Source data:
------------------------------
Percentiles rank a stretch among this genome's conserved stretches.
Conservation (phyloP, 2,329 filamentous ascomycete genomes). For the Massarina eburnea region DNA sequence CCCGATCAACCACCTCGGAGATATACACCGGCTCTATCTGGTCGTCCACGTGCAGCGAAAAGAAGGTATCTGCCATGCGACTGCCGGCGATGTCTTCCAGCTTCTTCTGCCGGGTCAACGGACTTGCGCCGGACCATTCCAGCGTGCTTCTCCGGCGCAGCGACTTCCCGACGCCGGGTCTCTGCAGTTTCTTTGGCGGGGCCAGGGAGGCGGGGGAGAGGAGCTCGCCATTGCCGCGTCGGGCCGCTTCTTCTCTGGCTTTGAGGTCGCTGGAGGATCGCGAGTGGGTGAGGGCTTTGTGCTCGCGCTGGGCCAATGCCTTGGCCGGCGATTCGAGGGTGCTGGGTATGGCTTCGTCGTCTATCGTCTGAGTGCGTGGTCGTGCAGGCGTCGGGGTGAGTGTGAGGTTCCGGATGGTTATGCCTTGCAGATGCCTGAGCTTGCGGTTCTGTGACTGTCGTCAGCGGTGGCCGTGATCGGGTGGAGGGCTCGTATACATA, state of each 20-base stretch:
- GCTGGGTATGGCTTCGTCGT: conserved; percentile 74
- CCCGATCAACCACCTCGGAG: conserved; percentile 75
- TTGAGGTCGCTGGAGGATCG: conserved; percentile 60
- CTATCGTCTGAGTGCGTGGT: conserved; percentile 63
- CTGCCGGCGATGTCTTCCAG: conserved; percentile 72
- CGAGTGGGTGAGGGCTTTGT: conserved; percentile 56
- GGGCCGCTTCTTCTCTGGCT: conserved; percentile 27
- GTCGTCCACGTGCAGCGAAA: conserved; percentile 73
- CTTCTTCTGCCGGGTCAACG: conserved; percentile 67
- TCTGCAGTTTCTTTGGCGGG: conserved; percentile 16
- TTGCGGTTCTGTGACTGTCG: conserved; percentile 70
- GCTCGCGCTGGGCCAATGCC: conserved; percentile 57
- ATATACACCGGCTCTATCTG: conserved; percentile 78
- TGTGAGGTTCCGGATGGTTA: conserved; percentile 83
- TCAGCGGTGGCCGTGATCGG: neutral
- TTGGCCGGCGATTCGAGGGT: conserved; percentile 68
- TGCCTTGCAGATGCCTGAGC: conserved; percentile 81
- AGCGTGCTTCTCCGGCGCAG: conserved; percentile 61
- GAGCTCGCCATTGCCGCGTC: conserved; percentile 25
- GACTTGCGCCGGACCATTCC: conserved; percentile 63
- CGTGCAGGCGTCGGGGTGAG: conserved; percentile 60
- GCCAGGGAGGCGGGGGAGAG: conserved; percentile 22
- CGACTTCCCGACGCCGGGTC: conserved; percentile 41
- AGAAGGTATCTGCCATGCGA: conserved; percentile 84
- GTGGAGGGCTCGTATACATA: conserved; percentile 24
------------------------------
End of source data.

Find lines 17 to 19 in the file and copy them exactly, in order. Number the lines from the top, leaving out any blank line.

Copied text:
- TCAGCGGTGGCCGTGATCGG: neutral
- TTGGCCGGCGATTCGAGGGT: conserved; percentile 68
- TGCCTTGCAGATGCCTGAGC: conserved; percentile 81